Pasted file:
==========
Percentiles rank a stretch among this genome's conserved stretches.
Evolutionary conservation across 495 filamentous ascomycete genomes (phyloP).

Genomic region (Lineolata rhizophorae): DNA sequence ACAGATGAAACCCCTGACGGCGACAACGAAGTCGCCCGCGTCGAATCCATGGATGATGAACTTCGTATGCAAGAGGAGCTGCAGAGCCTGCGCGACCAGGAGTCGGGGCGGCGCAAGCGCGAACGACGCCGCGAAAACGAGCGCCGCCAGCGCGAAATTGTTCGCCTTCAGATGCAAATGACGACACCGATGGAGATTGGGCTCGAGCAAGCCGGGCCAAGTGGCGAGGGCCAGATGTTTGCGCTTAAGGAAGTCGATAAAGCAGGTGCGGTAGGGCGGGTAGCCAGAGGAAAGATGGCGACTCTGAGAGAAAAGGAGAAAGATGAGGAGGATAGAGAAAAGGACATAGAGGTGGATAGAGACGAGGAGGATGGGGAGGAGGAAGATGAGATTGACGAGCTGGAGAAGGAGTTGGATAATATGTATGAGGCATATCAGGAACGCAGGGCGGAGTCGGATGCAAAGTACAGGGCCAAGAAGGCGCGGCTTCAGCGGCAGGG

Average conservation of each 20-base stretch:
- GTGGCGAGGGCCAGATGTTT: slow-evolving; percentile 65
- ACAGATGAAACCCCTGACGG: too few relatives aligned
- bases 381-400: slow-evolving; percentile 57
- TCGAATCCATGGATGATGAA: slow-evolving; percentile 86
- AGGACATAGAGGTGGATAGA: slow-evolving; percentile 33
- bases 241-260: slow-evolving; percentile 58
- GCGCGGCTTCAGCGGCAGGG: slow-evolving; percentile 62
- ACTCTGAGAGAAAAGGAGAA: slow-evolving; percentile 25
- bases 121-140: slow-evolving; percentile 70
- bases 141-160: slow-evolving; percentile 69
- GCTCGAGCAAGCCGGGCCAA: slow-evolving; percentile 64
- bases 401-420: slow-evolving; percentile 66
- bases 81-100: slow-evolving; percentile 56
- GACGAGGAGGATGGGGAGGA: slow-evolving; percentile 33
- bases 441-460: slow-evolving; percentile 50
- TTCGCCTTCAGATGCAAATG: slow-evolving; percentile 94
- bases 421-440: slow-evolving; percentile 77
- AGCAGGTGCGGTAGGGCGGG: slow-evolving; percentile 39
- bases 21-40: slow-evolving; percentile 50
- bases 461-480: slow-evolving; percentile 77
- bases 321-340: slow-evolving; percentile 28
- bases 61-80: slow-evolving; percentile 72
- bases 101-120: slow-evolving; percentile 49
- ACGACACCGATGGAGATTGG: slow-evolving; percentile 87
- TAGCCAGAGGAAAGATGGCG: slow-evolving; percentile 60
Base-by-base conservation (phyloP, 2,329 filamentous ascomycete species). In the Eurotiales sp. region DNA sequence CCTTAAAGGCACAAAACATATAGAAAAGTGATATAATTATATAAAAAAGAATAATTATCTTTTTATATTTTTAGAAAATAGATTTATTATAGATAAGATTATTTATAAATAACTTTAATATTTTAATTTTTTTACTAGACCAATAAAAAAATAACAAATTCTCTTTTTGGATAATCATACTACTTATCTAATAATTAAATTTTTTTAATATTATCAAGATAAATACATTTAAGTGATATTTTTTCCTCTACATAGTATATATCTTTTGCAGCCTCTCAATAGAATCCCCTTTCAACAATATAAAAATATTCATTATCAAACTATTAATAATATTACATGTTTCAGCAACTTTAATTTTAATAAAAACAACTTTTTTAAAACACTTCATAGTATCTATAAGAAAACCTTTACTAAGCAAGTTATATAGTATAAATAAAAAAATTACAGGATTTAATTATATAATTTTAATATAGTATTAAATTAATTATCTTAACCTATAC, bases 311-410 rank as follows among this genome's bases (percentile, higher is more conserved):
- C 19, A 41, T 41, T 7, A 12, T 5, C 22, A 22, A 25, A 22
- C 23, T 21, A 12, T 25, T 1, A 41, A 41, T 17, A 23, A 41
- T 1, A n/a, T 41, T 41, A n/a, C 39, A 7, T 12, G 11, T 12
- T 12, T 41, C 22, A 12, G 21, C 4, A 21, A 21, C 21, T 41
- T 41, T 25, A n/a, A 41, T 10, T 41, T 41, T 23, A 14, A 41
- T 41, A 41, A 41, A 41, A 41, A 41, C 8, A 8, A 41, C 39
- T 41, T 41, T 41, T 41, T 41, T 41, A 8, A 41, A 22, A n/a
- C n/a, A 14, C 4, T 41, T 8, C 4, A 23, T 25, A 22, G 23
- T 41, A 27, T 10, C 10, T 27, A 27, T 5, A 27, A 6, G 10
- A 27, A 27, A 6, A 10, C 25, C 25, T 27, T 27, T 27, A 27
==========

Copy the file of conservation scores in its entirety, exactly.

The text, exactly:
Percentiles rank a stretch among this genome's conserved stretches.
Evolutionary conservation across 495 filamentous ascomycete genomes (phyloP).

Genomic region (Lineolata rhizophorae): DNA sequence ACAGATGAAACCCCTGACGGCGACAACGAAGTCGCCCGCGTCGAATCCATGGATGATGAACTTCGTATGCAAGAGGAGCTGCAGAGCCTGCGCGACCAGGAGTCGGGGCGGCGCAAGCGCGAACGACGCCGCGAAAACGAGCGCCGCCAGCGCGAAATTGTTCGCCTTCAGATGCAAATGACGACACCGATGGAGATTGGGCTCGAGCAAGCCGGGCCAAGTGGCGAGGGCCAGATGTTTGCGCTTAAGGAAGTCGATAAAGCAGGTGCGGTAGGGCGGGTAGCCAGAGGAAAGATGGCGACTCTGAGAGAAAAGGAGAAAGATGAGGAGGATAGAGAAAAGGACATAGAGGTGGATAGAGACGAGGAGGATGGGGAGGAGGAAGATGAGATTGACGAGCTGGAGAAGGAGTTGGATAATATGTATGAGGCATATCAGGAACGCAGGGCGGAGTCGGATGCAAAGTACAGGGCCAAGAAGGCGCGGCTTCAGCGGCAGGG

Average conservation of each 20-base stretch:
- GTGGCGAGGGCCAGATGTTT: slow-evolving; percentile 65
- ACAGATGAAACCCCTGACGG: too few relatives aligned
- bases 381-400: slow-evolving; percentile 57
- TCGAATCCATGGATGATGAA: slow-evolving; percentile 86
- AGGACATAGAGGTGGATAGA: slow-evolving; percentile 33
- bases 241-260: slow-evolving; percentile 58
- GCGCGGCTTCAGCGGCAGGG: slow-evolving; percentile 62
- ACTCTGAGAGAAAAGGAGAA: slow-evolving; percentile 25
- bases 121-140: slow-evolving; percentile 70
- bases 141-160: slow-evolving; percentile 69
- GCTCGAGCAAGCCGGGCCAA: slow-evolving; percentile 64
- bases 401-420: slow-evolving; percentile 66
- bases 81-100: slow-evolving; percentile 56
- GACGAGGAGGATGGGGAGGA: slow-evolving; percentile 33
- bases 441-460: slow-evolving; percentile 50
- TTCGCCTTCAGATGCAAATG: slow-evolving; percentile 94
- bases 421-440: slow-evolving; percentile 77
- AGCAGGTGCGGTAGGGCGGG: slow-evolving; percentile 39
- bases 21-40: slow-evolving; percentile 50
- bases 461-480: slow-evolving; percentile 77
- bases 321-340: slow-evolving; percentile 28
- bases 61-80: slow-evolving; percentile 72
- bases 101-120: slow-evolving; percentile 49
- ACGACACCGATGGAGATTGG: slow-evolving; percentile 87
- TAGCCAGAGGAAAGATGGCG: slow-evolving; percentile 60
Base-by-base conservation (phyloP, 2,329 filamentous ascomycete species). In the Eurotiales sp. region DNA sequence CCTTAAAGGCACAAAACATATAGAAAAGTGATATAATTATATAAAAAAGAATAATTATCTTTTTATATTTTTAGAAAATAGATTTATTATAGATAAGATTATTTATAAATAACTTTAATATTTTAATTTTTTTACTAGACCAATAAAAAAATAACAAATTCTCTTTTTGGATAATCATACTACTTATCTAATAATTAAATTTTTTTAATATTATCAAGATAAATACATTTAAGTGATATTTTTTCCTCTACATAGTATATATCTTTTGCAGCCTCTCAATAGAATCCCCTTTCAACAATATAAAAATATTCATTATCAAACTATTAATAATATTACATGTTTCAGCAACTTTAATTTTAATAAAAACAACTTTTTTAAAACACTTCATAGTATCTATAAGAAAACCTTTACTAAGCAAGTTATATAGTATAAATAAAAAAATTACAGGATTTAATTATATAATTTTAATATAGTATTAAATTAATTATCTTAACCTATAC, bases 311-410 rank as follows among this genome's bases (percentile, higher is more conserved):
- C 19, A 41, T 41, T 7, A 12, T 5, C 22, A 22, A 25, A 22
- C 23, T 21, A 12, T 25, T 1, A 41, A 41, T 17, A 23, A 41
- T 1, A n/a, T 41, T 41, A n/a, C 39, A 7, T 12, G 11, T 12
- T 12, T 41, C 22, A 12, G 21, C 4, A 21, A 21, C 21, T 41
- T 41, T 25, A n/a, A 41, T 10, T 41, T 41, T 23, A 14, A 41
- T 41, A 41, A 41, A 41, A 41, A 41, C 8, A 8, A 41, C 39
- T 41, T 41, T 41, T 41, T 41, T 41, A 8, A 41, A 22, A n/a
- C n/a, A 14, C 4, T 41, T 8, C 4, A 23, T 25, A 22, G 23
- T 41, A 27, T 10, C 10, T 27, A 27, T 5, A 27, A 6, G 10
- A 27, A 27, A 6, A 10, C 25, C 25, T 27, T 27, T 27, A 27